Part 1 - Distance
Trigonometry is, unsurprisingly, the study of triangles. A triangle is defined by any three points in space not on a line and, despite its seeming simplicity, can lead to a lot of pain.
The most useful triangles, at least for our purposes, are right triangles - figures in which one angle is permanently set at 90 degrees. Given that Construct operates in a predefined 2d plane, a little trigonometry can go a long way towards helping objects relate to each other.
One important application of trigonometry is finding the distance between two arbitrary points: by drawing a right triangle whose hypotenuse (the longest arm of a right triangle) is defined by the two points you want to learn the distance between, you can deduce the length of this line with the formula
c^2 = a^2 * b^2
or, to refine it for our use:
dist = sqrt((x2-x1)^2 + (y2-y1)^2).
Fortunately, Construct's developers have included a system expression to do exactly this for us:
See Pyth.cap for a demonstration.
Part 2 - Sines and Cosines
First, a verbal mnemonic device:
It stands for:
Sine = Opposite / Hypotenuse
Cosine = Adjacent / Hypotenuse
Tangent = Opposite / Adjacent
These values (sin, cos and tan, although we won't be using tan today) represent the length ratios of the arms listed above. No matter how large the triangle is, the sine of x degrees is the sine of x degrees, and so on.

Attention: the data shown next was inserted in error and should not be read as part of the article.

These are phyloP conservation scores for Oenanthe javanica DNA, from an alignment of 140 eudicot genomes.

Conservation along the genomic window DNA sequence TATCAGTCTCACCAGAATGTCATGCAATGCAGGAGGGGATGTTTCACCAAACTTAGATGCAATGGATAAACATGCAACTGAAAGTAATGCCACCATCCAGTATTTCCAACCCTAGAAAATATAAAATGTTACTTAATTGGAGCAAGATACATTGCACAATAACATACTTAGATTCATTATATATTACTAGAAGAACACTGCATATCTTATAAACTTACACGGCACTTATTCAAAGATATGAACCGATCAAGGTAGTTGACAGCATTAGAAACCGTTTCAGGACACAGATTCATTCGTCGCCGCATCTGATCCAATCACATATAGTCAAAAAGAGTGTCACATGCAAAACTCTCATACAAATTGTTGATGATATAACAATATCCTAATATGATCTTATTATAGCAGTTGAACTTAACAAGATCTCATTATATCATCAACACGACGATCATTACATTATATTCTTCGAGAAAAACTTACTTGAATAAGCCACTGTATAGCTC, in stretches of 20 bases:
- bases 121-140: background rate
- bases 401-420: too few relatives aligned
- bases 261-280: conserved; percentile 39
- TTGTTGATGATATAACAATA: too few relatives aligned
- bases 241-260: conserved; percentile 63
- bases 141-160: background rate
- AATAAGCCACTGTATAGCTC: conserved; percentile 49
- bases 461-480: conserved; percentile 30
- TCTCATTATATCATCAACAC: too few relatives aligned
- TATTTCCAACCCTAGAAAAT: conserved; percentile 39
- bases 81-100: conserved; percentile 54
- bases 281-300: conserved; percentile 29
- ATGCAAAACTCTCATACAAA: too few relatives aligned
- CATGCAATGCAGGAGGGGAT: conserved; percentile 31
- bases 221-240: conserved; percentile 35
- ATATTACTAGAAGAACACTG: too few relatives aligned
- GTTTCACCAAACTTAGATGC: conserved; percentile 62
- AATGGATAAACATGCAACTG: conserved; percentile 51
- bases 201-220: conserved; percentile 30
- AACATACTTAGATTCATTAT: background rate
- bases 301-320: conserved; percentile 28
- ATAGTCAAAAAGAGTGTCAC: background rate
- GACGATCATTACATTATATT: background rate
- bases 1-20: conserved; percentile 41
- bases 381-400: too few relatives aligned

Observe the following diagram of unknown angle Theta:
Notice that the hypotenuse of our imaginary triangle connects the two points (X1,Y1) and (X2,Y2). We construct this triangle anchored on the X axis because angles in Construct are measured in degrees from that point. This effectively makes the X axis our Adjacent arm (because it is adjacent to angle Theta), and the Y axis our Opposite (because ditto).
Since both Sine and Cosine rely on the value of the hypotenuse, the only remaining choice when calculating offset is which arm to use, and once we anchor our triangle properly it becomes clear - the Cosine value, because it is calculated with the Adjacent arm (which we've ascertained is the same as the X component) becomes our X offset modifier, and the Sine value (Opposite arm, parallel and equal to the Y component) becomes our Y offset modifier.
Because these values are always between -1 and 1, they'll need to be multiplied by another number, which we'll call Magnitude, to get more than ~1 pixel away from the object at the origin of our system.